Imagine a docile guy, soft spoken but driven. Loyal to friends, superiors, co-workers and family. A great father, a loving husband. A private man, living a life without scandal, secret or serious offense. Got a good image in your head? Ok, now imagine the exact opposite and make this man a genius, prodigy architect that defines truly American building design. This is Frank Lloyd Wright.
I’d like to say, for the record, that this is NOT an article about Frank Lloyd Wright. 90% of what ends up being written will be about him, but the star of this particular blog post is his portfolio of structures, which somehow managed to stay true to his original principles, yet fundamentally evolve over the 60-ish years he worked as an architect.
It’s difficult to grab just one house and say, “Here, this is what he did and what they all symbolized.” We’ve been able to do that, more or less, for past blog posts, but Frank Lloyd Wright very much defies such simple categorization. That’s not going to stop me from trying, though.
This is the Nathan G. Moore House, and if Mr. Wright were alive and cared enough, he’d probably send someone to beat me up for posting this house first, because he hated it. He spent his entire life attempting to distance himself from the architectural traditions that, even in America, tended to draw exclusively from European influences, even going so far as to totally remove attics and basements from later designs, but when he first started, he needed the business enough that he’d cater to his client’s wishes.
But even with the obvious Tudor Revival influences, you can tell from the particular massing, the long, horizontal line of the porch and the severe cantileverization, that Frank (I felt Mr. Wright was too formal and I can’t be bothered to write out his full name each time) was developing a reserve of brilliance that would manifest very quickly and zig-zag through several style changes.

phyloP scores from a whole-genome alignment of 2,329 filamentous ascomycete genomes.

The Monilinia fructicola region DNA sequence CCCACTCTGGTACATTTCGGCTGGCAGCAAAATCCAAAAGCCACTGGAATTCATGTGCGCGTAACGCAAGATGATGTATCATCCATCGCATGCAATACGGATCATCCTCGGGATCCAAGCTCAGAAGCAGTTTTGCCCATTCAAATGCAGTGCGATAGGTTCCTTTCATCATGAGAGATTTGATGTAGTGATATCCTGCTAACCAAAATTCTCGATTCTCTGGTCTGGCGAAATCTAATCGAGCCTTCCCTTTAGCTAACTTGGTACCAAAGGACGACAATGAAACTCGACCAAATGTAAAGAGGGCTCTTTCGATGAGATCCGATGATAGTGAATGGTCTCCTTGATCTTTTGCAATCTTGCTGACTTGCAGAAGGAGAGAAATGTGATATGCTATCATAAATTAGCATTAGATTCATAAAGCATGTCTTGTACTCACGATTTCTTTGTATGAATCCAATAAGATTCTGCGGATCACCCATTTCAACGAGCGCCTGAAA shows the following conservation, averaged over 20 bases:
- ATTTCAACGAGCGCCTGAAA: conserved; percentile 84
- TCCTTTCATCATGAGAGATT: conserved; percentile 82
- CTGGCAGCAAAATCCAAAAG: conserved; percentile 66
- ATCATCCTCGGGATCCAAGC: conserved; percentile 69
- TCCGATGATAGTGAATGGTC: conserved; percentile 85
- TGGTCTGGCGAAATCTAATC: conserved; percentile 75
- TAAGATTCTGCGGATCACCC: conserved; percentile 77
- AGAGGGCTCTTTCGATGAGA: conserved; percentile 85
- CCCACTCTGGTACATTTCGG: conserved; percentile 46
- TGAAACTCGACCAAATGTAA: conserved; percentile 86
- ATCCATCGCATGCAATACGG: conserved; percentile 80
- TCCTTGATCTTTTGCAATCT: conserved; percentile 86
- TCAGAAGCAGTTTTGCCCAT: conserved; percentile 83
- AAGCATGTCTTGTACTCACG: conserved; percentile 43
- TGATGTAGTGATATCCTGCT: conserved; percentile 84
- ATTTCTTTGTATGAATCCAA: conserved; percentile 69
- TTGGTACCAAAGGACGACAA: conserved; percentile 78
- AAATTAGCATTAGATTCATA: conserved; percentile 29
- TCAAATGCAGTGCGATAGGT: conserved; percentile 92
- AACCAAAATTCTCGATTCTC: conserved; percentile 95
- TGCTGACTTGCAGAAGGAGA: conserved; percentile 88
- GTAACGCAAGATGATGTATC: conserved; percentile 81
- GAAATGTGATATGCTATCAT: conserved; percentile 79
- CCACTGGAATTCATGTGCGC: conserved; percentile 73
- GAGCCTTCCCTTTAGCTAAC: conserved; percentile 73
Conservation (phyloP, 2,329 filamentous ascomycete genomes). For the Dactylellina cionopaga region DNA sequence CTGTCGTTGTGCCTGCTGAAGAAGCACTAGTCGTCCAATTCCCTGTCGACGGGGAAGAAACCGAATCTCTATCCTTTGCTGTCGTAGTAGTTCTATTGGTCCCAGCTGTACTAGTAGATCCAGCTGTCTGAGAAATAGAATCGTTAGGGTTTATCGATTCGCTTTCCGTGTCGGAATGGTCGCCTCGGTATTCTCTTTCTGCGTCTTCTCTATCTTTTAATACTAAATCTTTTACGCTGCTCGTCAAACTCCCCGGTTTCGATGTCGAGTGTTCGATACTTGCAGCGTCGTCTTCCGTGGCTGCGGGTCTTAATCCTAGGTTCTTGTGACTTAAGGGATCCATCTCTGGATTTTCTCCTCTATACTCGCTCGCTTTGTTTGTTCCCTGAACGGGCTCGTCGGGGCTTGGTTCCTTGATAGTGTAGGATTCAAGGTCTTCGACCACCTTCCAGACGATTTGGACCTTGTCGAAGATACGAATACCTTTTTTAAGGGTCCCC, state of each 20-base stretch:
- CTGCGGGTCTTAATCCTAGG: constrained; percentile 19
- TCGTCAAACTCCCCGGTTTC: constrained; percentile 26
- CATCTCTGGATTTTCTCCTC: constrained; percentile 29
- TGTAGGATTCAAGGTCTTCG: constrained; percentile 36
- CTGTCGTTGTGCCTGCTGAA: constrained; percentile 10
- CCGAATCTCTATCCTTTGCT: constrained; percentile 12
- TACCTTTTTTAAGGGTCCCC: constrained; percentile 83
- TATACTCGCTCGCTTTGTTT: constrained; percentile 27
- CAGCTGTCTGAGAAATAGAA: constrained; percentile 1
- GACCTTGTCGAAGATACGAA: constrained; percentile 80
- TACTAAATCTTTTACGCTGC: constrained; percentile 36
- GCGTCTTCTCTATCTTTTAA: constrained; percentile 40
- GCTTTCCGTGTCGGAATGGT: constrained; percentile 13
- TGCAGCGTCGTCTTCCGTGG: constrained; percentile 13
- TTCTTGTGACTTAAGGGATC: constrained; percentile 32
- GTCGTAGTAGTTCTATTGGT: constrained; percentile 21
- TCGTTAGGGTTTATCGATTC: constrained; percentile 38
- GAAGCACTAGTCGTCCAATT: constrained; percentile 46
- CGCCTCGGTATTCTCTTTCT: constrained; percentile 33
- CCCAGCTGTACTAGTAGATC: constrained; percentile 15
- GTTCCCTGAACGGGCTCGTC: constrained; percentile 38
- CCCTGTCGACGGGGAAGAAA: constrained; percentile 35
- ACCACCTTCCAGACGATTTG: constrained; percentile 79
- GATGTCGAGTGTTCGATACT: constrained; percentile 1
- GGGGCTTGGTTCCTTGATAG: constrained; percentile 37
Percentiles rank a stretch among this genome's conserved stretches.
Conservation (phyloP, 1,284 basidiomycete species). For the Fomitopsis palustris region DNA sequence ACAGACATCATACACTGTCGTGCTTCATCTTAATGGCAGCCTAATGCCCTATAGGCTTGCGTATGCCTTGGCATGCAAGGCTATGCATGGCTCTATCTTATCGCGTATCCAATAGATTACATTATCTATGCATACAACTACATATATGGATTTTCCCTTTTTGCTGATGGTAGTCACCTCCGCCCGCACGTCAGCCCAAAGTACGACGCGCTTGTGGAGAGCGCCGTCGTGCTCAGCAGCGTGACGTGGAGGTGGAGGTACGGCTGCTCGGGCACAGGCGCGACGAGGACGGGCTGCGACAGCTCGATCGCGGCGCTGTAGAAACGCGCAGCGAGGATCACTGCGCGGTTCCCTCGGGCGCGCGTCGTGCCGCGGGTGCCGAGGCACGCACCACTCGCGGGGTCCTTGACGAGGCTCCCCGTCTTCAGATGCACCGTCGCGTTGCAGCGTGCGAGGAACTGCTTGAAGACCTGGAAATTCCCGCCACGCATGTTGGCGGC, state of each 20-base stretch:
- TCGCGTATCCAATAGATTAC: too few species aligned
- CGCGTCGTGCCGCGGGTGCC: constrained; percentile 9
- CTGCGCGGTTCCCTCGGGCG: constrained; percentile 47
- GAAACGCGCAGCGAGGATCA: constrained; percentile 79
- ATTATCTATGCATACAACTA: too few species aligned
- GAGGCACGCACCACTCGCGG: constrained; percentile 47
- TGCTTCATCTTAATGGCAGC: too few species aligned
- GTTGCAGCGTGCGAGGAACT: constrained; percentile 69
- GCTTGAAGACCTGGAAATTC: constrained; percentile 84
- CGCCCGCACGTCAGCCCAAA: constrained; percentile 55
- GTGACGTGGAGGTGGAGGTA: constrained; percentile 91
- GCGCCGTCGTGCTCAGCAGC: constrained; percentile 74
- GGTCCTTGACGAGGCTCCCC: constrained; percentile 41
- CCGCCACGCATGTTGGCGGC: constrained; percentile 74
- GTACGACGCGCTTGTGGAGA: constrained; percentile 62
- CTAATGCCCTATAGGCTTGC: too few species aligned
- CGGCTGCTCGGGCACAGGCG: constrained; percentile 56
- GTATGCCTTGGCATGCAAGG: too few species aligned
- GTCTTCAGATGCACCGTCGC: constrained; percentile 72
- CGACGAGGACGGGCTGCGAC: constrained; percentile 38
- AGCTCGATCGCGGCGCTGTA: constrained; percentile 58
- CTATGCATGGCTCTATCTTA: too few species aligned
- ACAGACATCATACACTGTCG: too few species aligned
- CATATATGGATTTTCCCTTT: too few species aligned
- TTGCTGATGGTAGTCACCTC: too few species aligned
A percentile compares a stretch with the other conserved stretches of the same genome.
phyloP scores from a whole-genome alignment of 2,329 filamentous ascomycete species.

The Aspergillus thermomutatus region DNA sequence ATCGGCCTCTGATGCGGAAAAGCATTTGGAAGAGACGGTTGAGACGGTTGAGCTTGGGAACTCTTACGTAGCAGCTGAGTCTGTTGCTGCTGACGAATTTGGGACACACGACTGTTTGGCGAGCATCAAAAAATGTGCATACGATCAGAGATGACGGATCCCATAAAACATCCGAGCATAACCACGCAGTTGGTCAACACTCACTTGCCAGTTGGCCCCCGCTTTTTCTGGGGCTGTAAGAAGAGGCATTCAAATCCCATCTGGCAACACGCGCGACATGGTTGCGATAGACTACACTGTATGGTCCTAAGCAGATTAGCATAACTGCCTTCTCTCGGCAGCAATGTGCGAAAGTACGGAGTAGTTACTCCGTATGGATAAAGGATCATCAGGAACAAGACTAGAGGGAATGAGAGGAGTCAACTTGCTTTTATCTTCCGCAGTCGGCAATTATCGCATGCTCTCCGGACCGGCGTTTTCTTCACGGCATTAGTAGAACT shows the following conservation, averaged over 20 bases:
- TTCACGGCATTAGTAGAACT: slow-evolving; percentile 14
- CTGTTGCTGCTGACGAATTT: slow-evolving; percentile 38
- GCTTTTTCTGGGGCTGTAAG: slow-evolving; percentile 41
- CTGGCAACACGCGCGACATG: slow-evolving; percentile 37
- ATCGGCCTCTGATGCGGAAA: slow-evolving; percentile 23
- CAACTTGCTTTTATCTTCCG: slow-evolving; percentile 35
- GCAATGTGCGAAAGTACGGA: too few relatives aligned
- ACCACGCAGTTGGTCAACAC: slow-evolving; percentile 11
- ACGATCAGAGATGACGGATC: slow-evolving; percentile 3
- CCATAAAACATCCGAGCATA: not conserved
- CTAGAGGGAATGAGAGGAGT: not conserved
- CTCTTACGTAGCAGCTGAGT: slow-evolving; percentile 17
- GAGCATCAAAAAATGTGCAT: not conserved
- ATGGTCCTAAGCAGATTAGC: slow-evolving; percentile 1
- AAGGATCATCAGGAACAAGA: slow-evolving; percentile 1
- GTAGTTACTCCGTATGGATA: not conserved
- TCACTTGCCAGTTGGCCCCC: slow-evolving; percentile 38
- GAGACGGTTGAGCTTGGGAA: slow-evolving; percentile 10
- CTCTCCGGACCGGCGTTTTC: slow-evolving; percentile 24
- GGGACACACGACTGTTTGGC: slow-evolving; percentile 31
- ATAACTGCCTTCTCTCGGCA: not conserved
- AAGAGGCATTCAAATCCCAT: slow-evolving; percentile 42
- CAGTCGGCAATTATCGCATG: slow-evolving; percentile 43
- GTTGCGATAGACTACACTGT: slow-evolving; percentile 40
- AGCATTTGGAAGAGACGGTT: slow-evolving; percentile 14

I give you Fallingwater, one of Frank’s signature designs. Here we get to see his honest, organic style at its full potential. Obviously not Tudor Revival, but you can definitely see the similarities. There’s a density to the structure that melds perfectly with those horizontal sweeps of the balconies. And above it all, you see how Frank believed buildings should seem natural – as if they had grown there all by themselves. Somehow simple and inhumanly complex all at once.
His work’s evolution culminated in what were called his Usonian homes. The word, an Esperanto name for the United States, was taken on by Frank to signify a design of homes that was, stylistically, solely American. I find it funny that he’d use a foreign name to do this, but whatever. He built just 60 or so of these homes, but also used the motif in city planning.
The Rosenbaum House, widely noted as the greatest example of Frank’s Usonian works. You can still see that horizontal line and cantileverization he was so fond of, the natural look and clean design. The roof acted as a source of passive solar heating, the wide overhang helped cool the interior in the summer. It had a carport, a word Frank himself coined. According to Frank, this style defined what it was to be American and to own a home without centuries worth of European baggage.
Frank Lloyd Wright was named “the greatest American architect of all time” by the American Institute of Architects in 1991. Two sons (one of who invented Lincoln Logs) and a grandson are all architects of note. And he lived a life full of dramatic craziness. I won’t go into detail, but suffice it to say, it involved betrayal, 3 marriage and one long-term affair, escaping to foreign countries, drug abuse, human trafficking, fire, murder and suicide.
But beyond all that, he is the definition of early American architecture and one of the biggest proponents of leaving European influences behind in an effort to be true to our own style. His houses were advanced for their time and still amazing today. If you want a home designed with any of his many styles, we’re more than able to help.